All that leads me to worry that Galaxy's Edge may be going in the same direction. In a previous discussion, I was supporting the concept of setting the land on a nondescript planet on the edge of the Star Wars Universe. I figured by doing so, Disney could avoid the criticism of not having every last grain of sand in the right spot because there was no blueprint for where guests would be visiting. However, after visiting PtWoA, I think trying to set a theme park land based on a known IP in a generic environment, or at least one not memorialized in celluloid, is a lost opportunity. I'm keeping my mind open, but what UC has done with Harry Potter, where guests can pretend to be their favorite characters and act out their stories, is far superior to what Rhode did with Avatar, where guests are just supposed to be awe-struck at a realistic, life-like alien world existing in the middle of a Florida swamp. However, what I fear is that Disney may do the same with Star Wars that they've done with Avatar.
It's like if the Harry Potter land was set in a time after all wizards had left, and we were simply viewing the scenery. The characters and the conflict are what draw us to the sets and the action - without it, the land might as well be a museum.
As far as it relates to the article above and Rohde's comments, certainly a sense of place is important but they are nothing without story and without intensely relatable characters. After all, you see Mickey Mouse walking around the Magic Kingdom surrounded by adoring fans - does it matter that he is standing in front of the castle or tomorrowland? I would say not.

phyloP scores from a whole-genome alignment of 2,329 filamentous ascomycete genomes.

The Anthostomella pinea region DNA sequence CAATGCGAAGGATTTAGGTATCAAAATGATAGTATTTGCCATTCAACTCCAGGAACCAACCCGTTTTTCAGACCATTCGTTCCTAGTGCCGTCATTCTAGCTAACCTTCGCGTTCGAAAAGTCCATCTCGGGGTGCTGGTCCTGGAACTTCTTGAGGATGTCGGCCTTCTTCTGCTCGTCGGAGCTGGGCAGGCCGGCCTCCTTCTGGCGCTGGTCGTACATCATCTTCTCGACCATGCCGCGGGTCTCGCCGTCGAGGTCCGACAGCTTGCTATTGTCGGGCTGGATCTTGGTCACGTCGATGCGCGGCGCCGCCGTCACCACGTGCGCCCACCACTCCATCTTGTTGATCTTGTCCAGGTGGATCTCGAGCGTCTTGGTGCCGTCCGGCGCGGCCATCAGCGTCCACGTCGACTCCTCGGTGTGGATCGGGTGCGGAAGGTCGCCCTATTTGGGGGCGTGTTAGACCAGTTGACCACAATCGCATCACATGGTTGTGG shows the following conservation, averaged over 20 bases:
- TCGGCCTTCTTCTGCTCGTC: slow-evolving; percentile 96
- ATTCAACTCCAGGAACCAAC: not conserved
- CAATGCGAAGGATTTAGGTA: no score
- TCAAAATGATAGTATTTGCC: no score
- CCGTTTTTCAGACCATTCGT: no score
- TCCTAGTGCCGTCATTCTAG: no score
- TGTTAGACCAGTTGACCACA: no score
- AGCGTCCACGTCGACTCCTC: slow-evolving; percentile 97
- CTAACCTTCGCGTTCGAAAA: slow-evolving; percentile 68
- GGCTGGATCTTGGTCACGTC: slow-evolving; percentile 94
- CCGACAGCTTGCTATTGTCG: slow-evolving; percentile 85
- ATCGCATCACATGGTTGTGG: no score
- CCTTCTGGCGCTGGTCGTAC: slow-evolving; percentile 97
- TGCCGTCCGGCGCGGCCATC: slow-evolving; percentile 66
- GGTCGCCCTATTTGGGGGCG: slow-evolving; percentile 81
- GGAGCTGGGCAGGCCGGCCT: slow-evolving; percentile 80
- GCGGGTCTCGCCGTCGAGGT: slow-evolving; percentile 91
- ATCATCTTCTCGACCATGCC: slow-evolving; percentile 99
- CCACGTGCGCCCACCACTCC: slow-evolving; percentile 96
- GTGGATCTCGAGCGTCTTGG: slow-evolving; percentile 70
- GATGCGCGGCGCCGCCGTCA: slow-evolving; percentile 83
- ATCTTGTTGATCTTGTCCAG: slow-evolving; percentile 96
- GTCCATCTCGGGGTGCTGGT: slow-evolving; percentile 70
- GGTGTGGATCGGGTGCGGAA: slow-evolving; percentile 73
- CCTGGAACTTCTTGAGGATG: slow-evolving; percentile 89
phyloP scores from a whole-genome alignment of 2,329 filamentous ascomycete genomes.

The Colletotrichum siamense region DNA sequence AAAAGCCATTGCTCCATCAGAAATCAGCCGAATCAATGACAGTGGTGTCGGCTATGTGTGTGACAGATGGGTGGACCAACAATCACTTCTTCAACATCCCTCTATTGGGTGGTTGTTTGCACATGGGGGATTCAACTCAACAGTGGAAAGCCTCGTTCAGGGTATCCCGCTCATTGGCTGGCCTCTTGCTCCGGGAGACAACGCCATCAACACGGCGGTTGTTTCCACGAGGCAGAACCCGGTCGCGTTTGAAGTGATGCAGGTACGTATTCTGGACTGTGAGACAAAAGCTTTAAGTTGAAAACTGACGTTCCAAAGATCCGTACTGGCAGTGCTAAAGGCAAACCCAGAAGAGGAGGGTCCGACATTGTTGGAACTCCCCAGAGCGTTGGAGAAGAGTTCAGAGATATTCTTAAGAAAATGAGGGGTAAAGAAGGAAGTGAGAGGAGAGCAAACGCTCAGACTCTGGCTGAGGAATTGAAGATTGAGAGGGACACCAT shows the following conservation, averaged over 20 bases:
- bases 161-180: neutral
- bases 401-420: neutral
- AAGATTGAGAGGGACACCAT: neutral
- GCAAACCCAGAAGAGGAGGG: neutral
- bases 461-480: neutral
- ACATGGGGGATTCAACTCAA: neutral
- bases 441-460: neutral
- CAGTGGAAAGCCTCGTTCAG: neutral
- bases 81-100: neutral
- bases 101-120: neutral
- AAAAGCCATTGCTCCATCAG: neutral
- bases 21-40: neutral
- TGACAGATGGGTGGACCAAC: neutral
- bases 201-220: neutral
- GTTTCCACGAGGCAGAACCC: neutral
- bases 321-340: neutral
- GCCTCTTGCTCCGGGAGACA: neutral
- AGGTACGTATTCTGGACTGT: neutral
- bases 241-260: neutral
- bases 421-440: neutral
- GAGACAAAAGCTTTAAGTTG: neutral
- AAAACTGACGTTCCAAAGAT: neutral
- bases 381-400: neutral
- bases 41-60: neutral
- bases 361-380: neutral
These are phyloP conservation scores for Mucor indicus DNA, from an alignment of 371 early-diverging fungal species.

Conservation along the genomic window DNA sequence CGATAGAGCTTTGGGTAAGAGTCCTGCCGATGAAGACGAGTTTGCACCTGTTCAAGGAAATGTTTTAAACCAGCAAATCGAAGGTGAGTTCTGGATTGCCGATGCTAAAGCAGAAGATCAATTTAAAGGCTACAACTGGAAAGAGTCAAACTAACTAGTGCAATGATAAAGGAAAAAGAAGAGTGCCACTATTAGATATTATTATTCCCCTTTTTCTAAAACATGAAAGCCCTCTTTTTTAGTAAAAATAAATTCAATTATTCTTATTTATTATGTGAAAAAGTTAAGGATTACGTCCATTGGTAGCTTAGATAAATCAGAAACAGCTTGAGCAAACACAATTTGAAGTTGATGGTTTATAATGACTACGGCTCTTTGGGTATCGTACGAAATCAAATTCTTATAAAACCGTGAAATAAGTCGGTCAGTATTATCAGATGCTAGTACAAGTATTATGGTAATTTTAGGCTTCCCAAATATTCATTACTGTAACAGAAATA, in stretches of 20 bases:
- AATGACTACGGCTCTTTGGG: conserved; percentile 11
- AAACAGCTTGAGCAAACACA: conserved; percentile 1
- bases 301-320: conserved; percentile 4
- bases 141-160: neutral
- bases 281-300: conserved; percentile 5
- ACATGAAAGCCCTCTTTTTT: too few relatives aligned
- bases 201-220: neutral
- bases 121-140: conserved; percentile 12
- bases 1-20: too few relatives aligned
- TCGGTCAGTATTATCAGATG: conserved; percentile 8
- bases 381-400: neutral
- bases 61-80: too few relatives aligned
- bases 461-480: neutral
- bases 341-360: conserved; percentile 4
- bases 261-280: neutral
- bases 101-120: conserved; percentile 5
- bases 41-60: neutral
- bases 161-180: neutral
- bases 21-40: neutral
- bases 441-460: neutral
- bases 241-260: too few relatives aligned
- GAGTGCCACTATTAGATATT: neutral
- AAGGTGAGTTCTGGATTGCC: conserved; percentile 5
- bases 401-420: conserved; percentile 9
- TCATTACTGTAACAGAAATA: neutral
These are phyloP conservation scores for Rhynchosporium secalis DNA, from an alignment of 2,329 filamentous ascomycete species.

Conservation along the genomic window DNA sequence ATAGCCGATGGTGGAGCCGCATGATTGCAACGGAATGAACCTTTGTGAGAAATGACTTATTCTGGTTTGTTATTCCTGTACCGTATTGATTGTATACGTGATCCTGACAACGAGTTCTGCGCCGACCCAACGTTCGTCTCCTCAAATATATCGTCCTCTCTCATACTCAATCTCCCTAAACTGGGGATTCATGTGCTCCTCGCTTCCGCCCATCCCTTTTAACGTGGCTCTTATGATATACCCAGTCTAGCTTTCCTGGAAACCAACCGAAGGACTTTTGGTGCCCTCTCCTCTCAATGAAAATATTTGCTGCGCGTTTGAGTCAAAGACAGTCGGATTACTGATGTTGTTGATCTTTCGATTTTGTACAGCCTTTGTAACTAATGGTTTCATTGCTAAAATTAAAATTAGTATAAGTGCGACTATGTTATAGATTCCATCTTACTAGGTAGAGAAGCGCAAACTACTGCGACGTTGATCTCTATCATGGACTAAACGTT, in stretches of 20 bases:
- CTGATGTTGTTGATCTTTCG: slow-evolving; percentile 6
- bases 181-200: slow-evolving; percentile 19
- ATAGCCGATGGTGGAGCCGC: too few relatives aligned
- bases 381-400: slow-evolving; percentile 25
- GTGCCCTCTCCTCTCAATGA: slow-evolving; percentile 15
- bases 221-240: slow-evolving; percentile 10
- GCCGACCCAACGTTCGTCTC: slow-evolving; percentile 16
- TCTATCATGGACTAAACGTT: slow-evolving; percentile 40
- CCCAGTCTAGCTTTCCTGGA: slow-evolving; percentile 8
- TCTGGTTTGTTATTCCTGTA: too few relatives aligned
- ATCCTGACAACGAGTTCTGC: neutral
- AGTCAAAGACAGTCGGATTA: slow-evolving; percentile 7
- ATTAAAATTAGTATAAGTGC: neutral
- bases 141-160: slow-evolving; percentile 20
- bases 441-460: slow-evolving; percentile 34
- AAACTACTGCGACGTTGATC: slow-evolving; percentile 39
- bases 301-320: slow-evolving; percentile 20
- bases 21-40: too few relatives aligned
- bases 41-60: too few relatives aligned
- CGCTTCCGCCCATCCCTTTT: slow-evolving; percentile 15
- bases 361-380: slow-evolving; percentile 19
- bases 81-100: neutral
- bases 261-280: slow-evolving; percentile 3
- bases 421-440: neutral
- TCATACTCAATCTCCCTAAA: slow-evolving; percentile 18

On the other hand, the design, and unique look of the land, or ride, is another way which makes a great IP-based attraction. For example, when the Haunted Mansion opened, there was no movie, or tv show related to the ride. People just found the exterior of the ride cool, as well as interesting. The ride itself is unique, in a sense that I've never come across a ride in any other theme park similar to it. It's one of a kind. That also makes for a great theme park attraction. Something that stands out, and is distinctive.
Although many people enjoyed the Cars movies, it wasn't as big of a hit as Disney probably hoped for. However, Cars Land in California Adventure is extremely popular. The land is stunning to look at, and walk through. You feel as if you are actually walking through Radiator Springs. It's very unique. I feel the aesthetic of a land, has a lot to with the success, and popularity of the park.
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1. Money (IP was proven to be popular at the box office)
2. Money (Pay to play. Must pay licensee or must originate it)
3. Money (Heavy investment for fully immersive environment)
Disney and Universal have yet to disappoint. The most obvious outcry over an IP conversion was Guardians of the Galaxy at DCA's Tower of Terror and the announced Epcot's Universe of Energy has shown the limits of fan buy-in, but not theme park creativity and the final results. People love it and will love Epcot's new ride.
There is doubt about Avatar/Pandora, but the lines for Flights of Passage don't lie.
We will yet see another Harry Potter ride. Let's see if Universal hits another home run. Then there's next year's Fast and Furious attraction at USF.